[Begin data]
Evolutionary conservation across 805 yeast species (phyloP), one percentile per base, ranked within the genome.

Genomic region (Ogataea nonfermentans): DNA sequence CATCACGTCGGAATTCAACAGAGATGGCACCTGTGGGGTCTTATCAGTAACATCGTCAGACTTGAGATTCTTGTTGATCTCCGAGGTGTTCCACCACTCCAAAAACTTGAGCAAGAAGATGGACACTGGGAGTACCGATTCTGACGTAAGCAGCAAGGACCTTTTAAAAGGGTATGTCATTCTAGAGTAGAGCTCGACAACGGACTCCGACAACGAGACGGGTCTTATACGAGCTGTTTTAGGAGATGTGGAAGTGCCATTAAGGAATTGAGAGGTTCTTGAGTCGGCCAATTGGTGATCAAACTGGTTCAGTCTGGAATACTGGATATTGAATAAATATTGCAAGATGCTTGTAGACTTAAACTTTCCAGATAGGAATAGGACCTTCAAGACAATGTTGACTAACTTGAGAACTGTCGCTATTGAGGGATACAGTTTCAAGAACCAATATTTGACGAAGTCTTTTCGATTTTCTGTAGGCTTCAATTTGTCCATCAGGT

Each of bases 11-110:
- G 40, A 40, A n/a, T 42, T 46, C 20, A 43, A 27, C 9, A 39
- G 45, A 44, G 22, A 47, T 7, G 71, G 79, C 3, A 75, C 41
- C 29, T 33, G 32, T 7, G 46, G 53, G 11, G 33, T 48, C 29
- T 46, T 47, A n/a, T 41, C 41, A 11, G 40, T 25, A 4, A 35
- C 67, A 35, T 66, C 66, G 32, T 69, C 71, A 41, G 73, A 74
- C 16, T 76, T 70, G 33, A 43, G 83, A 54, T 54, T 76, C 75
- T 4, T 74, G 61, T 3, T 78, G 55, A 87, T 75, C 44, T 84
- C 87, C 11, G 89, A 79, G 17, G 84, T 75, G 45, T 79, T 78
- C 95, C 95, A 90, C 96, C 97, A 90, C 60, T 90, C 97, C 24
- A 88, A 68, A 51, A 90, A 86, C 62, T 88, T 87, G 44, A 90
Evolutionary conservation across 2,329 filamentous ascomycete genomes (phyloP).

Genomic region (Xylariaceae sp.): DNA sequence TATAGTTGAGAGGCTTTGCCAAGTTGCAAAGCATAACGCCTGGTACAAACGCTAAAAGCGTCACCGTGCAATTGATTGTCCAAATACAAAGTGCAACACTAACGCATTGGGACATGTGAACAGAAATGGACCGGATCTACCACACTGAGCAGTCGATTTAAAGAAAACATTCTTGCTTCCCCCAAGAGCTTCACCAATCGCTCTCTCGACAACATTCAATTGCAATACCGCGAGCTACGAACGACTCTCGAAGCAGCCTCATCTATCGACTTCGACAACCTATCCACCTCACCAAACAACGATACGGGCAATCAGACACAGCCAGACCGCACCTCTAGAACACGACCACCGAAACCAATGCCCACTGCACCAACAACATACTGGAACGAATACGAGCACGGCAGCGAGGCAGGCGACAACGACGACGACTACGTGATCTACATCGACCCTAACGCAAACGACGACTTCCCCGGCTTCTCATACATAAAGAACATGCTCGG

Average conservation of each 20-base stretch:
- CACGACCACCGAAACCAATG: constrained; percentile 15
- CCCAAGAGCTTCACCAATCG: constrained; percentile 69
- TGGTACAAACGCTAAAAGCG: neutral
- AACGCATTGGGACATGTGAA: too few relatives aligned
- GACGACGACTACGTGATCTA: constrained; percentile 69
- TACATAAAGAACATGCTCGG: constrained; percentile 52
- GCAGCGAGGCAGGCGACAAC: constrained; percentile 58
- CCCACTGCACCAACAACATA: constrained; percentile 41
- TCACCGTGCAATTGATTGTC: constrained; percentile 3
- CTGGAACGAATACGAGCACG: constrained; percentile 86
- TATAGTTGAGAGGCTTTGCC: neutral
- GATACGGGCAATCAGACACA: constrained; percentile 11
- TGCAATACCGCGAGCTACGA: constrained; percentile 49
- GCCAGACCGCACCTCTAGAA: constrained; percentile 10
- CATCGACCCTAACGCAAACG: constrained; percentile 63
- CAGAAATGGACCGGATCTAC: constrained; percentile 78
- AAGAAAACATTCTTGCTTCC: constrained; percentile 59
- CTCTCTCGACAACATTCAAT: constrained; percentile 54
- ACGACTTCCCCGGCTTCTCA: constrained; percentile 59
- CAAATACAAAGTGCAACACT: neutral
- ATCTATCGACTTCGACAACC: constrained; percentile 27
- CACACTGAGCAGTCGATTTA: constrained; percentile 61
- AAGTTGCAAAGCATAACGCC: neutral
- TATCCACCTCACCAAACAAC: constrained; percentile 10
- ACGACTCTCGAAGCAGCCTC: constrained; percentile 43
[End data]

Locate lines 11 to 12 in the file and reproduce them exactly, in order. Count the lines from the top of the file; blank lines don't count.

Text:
- C 87, C 11, G 89, A 79, G 17, G 84, T 75, G 45, T 79, T 78
- C 95, C 95, A 90, C 96, C 97, A 90, C 60, T 90, C 97, C 24